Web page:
When it comes to camp, some kids like to come with friends. Summer camp is a great way to hang out with your “besties”, be with people you know have similar interests, spend time with people you don’t get to see as much as you’d like, or reconnect with one of the great kids you met at camp last year. A friend can be a security blanket or someone to be brave with when you want to try something new or start a conversation with someone you haven’t talked to before.
There are still others who look at camp as a chance to break away from the regular routine and prefer to go to camp on their own. Camp gives kids a chance to be their silliest selves when no one is looking, grow that part of themselves they haven’t had a chance to before, reach out, make new connections, and expand their friendship circles.
Camp is actually a great opportunity to be with friends AND make new friends. Here are some great ways to teach your kids to make new friends at camp, or any time:
- Give someone a High Five! It is an easy way to make someone feel special and a great way to break the ice when meeting someone new.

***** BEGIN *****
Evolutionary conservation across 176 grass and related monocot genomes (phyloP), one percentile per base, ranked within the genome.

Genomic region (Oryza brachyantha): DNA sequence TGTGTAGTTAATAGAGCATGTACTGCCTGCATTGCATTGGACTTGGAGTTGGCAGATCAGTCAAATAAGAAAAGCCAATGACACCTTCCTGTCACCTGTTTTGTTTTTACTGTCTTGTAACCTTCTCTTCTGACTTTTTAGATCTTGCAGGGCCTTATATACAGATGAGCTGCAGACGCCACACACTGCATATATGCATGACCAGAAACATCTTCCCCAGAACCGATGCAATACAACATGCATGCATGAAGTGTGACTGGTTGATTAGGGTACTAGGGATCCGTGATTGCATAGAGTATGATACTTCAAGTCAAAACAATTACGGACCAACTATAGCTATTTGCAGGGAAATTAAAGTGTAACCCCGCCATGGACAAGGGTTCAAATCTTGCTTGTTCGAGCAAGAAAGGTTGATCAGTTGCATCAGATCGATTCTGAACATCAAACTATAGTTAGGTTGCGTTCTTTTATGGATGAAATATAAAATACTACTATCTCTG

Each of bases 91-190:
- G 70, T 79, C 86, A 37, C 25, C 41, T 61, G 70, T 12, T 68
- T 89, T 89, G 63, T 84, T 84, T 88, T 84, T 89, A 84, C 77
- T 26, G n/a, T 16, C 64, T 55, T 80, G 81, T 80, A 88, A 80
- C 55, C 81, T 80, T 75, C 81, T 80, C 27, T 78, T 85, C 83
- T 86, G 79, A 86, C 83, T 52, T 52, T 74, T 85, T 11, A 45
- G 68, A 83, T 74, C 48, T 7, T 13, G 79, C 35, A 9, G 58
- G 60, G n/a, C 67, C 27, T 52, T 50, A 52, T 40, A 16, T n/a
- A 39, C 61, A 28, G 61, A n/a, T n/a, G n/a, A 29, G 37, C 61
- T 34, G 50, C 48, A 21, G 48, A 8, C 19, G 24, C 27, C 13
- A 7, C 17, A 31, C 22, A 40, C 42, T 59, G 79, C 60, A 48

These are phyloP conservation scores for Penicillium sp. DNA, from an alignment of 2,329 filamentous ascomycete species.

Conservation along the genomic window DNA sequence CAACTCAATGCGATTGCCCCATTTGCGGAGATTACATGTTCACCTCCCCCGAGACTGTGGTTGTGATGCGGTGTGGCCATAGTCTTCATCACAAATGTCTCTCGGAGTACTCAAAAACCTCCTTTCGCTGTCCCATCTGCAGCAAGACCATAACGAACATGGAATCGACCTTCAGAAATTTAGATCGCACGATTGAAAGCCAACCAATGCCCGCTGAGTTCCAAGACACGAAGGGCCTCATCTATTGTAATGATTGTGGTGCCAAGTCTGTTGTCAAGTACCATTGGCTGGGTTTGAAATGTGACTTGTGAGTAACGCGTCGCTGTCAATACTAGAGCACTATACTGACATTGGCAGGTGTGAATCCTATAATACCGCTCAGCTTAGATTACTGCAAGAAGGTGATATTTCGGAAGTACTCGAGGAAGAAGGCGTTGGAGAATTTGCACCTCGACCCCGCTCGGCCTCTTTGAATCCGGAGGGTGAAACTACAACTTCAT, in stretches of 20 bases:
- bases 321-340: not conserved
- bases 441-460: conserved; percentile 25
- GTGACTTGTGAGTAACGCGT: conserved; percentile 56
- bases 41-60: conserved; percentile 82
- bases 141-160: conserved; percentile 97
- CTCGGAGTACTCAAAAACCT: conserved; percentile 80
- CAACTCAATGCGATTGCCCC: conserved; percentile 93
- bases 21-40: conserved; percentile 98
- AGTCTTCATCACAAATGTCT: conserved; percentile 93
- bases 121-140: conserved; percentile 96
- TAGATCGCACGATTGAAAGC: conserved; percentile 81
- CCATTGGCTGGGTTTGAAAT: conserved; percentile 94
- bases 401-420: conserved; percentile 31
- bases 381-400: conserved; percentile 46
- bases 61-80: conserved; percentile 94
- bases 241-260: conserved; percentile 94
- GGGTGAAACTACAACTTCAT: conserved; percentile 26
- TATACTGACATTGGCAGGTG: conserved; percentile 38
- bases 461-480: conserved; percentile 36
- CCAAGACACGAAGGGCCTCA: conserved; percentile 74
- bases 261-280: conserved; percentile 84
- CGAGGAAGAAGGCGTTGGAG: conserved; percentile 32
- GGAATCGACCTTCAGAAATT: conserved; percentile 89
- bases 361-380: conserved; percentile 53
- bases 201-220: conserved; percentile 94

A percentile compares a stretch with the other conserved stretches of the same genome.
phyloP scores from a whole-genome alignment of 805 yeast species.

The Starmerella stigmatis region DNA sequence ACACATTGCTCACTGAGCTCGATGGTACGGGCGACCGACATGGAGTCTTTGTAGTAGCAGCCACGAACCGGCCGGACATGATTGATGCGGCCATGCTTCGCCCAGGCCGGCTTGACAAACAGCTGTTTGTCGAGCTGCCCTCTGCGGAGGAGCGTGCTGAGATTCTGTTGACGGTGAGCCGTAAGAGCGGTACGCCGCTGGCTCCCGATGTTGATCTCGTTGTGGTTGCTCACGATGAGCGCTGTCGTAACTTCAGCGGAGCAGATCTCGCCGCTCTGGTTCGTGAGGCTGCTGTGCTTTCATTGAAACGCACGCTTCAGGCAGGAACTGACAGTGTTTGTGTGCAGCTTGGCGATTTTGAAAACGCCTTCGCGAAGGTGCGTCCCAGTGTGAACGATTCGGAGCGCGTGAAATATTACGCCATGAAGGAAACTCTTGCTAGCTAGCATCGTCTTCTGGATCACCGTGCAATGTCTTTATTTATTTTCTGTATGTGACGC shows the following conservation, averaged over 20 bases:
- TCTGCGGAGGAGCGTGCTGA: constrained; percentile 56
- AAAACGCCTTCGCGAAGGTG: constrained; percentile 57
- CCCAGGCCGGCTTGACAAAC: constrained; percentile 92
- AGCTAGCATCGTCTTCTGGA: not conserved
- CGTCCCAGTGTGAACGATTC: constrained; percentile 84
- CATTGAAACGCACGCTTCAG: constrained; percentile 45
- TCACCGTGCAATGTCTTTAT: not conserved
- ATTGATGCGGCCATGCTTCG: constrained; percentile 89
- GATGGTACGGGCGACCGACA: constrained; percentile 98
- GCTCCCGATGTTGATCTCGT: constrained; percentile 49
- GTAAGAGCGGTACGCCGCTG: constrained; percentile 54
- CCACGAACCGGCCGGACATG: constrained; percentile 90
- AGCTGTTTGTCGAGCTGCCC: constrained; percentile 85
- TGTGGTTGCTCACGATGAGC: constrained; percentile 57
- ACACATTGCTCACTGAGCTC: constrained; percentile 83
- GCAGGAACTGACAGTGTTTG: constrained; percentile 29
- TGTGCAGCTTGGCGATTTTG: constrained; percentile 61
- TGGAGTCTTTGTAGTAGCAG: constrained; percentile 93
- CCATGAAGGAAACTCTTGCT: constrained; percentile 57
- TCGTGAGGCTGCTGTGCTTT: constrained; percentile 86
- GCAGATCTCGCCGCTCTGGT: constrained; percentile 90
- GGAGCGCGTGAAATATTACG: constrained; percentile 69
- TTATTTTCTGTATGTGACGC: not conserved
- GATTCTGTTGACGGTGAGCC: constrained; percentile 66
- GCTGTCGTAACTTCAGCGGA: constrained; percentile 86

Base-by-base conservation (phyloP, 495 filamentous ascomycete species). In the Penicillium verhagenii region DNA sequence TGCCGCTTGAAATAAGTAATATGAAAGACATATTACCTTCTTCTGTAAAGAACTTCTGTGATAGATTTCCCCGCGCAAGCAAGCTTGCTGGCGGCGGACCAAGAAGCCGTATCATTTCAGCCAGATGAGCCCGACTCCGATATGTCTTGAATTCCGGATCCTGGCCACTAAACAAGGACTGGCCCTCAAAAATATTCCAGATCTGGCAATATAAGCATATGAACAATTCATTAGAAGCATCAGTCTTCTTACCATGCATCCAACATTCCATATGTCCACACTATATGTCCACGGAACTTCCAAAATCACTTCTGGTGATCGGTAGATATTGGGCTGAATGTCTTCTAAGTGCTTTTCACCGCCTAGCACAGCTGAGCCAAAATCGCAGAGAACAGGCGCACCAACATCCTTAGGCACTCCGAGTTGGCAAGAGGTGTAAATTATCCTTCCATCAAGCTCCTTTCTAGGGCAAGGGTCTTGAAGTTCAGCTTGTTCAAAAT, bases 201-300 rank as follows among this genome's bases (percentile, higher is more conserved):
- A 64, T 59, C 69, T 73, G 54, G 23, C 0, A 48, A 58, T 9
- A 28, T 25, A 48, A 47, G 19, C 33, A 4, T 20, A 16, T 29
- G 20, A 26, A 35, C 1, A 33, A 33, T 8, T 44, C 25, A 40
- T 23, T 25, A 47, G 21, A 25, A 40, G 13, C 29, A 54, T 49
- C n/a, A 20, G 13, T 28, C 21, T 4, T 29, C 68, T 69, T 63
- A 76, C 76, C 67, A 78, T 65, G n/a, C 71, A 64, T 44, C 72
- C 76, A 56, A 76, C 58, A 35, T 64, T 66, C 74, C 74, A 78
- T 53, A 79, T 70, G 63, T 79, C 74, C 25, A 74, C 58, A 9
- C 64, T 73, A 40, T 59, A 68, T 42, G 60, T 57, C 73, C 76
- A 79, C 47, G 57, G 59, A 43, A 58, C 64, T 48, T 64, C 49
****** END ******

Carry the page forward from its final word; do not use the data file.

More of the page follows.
- Be Inclusive! Show that you’re open to meeting new friends and getting to know everyone. It’s a bummer to be left out of a fun game, so invite EVERYONE to play!
- Try something new! Trying out new activities allows you to branch out and reach outside of your comfort zone–both will open you up to making new friends.
- Be yourself! You’re going to make friends with lots of different people, be yourself and you’ll be on your way to making lasting friendships.
- Smile—it makes a great first impression: you’ll look approachable and friendly. People want to become friends with people who are nice, so show them you’re just that!
- Say hi first. You may think you’re the only one who is nervous about making friends, but you’re not alone! Someone else is probably feeling exactly the same way, and they may be too shy to say something first. So, go up, introduce yourself, and say hey.
- Find common ground. Talk about the activity you’re doing or ask them what they like. Chances are you’ll like some of the same stuff, too!
Most importantly, your child shouldn’t worry about about making friends. If they’re too busy thinking about making friends, they may miss their opportunity to make one. Just tell them to focus on the “Y-O-U” all their other friends totally love.
Here’s a great article featured in a Minnesota newspaper about the benefits of going solo to camp. Tell us what your child prefers and some of the reasons they like going to camp on their own or with friends.